A bus-stop and red post box stand in the border town of Jonesborough, Northern Ireland, November 29, 2017. REUTERS/Clodagh Kilcoyne SEARCH "KILCOYNE BORDER" FOR THIS STORY. SEARCH "WIDER IMAGE" FOR ALL STORIES.
The sun is reflected in Lough Foyle which is part of the Northern Ireland border near Londonderry, Northern Ireland, February 21, 2018. REUTERS/Clodagh Kilcoyne SEARCH "KILCOYNE BORDER" FOR THIS STORY. SEARCH "WIDER IMAGE" FOR ALL STORIES.
A defaced 'Welcome to Northern Ireland' sign stands on the border in Middletown, Northern Ireland, December 9, 2017. REUTERS/Clodagh Kilcoyne SEARCH "KILCOYNE BORDER" FOR THIS STORY. SEARCH "WIDER IMAGE" FOR ALL STORIES.
An abandoned shop is seen in Mullan, Ireland, March 16, 2018. The building was home to four families who left during The Troubles. The town was largely abandoned after the hard border was put in place during the conflict. Mullan has seen some regeneration in recent years, but faces an uncertain future with Brexit on the horizon. REUTERS/Clodagh Kilcoyne SEARCH "KILCOYNE BORDER" FOR THIS STORY. SEARCH "WIDER IMAGE" FOR ALL STORIES.
A traffic cone stands in a field on the border between County Donegal and County Londonderry near Lenamore, Northern Ireland, February 1, 2018. SEARCH "KILCOYNE BORDER" FOR THIS STORY. SEARCH "WIDER IMAGE" FOR ALL STORIES.
The border seen through tree branches in Kiltyclogher, Ireland, February 21, 2018. REUTERS/Clodagh Kilcoyne SEARCH "KILCOYNE BORDER" FOR THIS STORY. SEARCH "WIDER IMAGE" FOR ALL STORIES.
Mervyn Johnson who owns a garage poses for a photograph in the border town of Pettigo, Northern Ireland, February 20, 2018. "I've been here since 1956, it was a bit of a problem for a few years. My premises has been blown up about six or seven times, we just kept building and starting again" Johnson said laughing. "We just got used to it (the hard border) really but now that it's gone, we wouldn't like it back again". REUTERS/Clodagh Kilcoyne SEARCH "KILCOYNE BORDER" FOR THIS STORY. SEARCH "WIDER IMAGE" FOR ALL STORIES.
Alice Mullen from Monaghan in the Republic of Ireland does her shopping at a former customs post on the border in Middletown, Northern Ireland, December 9, 2017. "I'd be very worried if it was a hard border, I remember when people were divided. I would be very afraid of the threat to the peace process, it was a dreadful time to live through. Even to go to mass on a Sunday, you'd have to go through checkpoints. It is terribly stressful," said Mullen. "All those barricades and boundaries were pulled down. I see it as a huge big exercise of trust and I do believe everyone breathed a sigh of relief." REUTERS/Clodagh Kilcoyne SEARCH "KILCOYNE BORDER" FOR THIS STORY. SEARCH "WIDER IMAGE" FOR ALL STORIES.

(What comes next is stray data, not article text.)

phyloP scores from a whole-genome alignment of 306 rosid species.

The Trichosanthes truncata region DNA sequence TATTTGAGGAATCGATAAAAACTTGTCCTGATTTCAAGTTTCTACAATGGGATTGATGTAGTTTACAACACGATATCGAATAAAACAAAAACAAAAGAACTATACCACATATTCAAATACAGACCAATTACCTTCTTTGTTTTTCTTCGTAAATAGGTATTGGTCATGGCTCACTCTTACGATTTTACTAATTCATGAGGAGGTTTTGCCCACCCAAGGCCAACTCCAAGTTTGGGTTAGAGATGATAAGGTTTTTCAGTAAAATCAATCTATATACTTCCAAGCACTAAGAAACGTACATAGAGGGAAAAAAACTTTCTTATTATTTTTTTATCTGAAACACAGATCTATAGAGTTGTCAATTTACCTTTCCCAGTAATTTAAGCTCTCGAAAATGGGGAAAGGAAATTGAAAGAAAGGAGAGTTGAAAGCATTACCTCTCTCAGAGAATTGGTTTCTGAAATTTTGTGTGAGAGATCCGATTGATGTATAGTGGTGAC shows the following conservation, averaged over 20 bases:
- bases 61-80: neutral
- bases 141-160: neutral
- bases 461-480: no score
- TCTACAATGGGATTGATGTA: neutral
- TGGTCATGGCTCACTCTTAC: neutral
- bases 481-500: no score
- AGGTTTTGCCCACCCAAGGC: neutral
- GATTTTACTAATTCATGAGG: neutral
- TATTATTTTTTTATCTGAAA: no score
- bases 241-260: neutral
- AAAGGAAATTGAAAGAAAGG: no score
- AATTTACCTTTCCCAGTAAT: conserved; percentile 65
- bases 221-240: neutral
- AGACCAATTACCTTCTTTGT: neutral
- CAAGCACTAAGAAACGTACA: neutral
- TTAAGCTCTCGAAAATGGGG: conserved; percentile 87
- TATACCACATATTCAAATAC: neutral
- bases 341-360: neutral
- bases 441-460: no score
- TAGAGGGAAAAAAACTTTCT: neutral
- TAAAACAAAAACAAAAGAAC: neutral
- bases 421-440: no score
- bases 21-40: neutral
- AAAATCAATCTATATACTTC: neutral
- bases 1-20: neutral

David McClintock from Donegal sits in the 'Border Cafe' in the border village of Muff, Ireland, February 1, 2018. REUTERS/Clodagh Kilcoyne SEARCH "KILCOYNE BORDER" FOR THIS STORY. SEARCH "WIDER IMAGE" FOR ALL STORIES.
Stephen Burns drinks in a pub on the Northern Ireland side of Belleek, February 20, 2018. REUTERS/Clodagh Kilcoyne SEARCH "KILCOYNE BORDER" FOR THIS STORY. SEARCH "WIDER IMAGE" FOR ALL STORIES.
A man fills jerry cans with Kerosene on the border village of Middletown, Northern Ireland, December 9, 2017. REUTERS/Clodagh Kilcoyne SEARCH "KILCOYNE BORDER" FOR THIS STORY. SEARCH "WIDER IMAGE" FOR ALL STORIES.
A disused Great Northern Railway line and station that was for customs and excise on the border town of Glenfarne, Ireland, February 21, 2018. REUTERS/Clodagh Kilcoyne SEARCH "KILCOYNE BORDER" FOR THIS STORY. SEARCH "WIDER IMAGE" FOR ALL STORIES.
Union Flag colours painted on kerbstones and bus-stops along the border village of Newbuildings, Northern Ireland, February 1, 2018. REUTERS/Clodagh Kilcoyne SEARCH "KILCOYNE BORDER" FOR THIS STORY. SEARCH "WIDER IMAGE" FOR ALL STORIES.
A bull stands in a field with a disused Customs Facilitation Office in the background on the border in Carrickcarnon, Ireland, December 7, 2017. REUTERS/Clodagh Kilcoyne SEARCH "KILCOYNE BORDER" FOR THIS STORY. SEARCH "WIDER IMAGE" FOR ALL STORIES.
A road which crosses the border from County Donegal in Ireland to County Londonderry in Northern Ireland, is seen from near the border village of Lenamore, Ireland, February 1, 2018. There are no markings apart from the change in roadsigns. REUTERS/Clodagh Kilcoyne SEARCH "KILCOYNE BORDER" FOR THIS STORY. SEARCH "WIDER IMAGE" FOR ALL STORIES.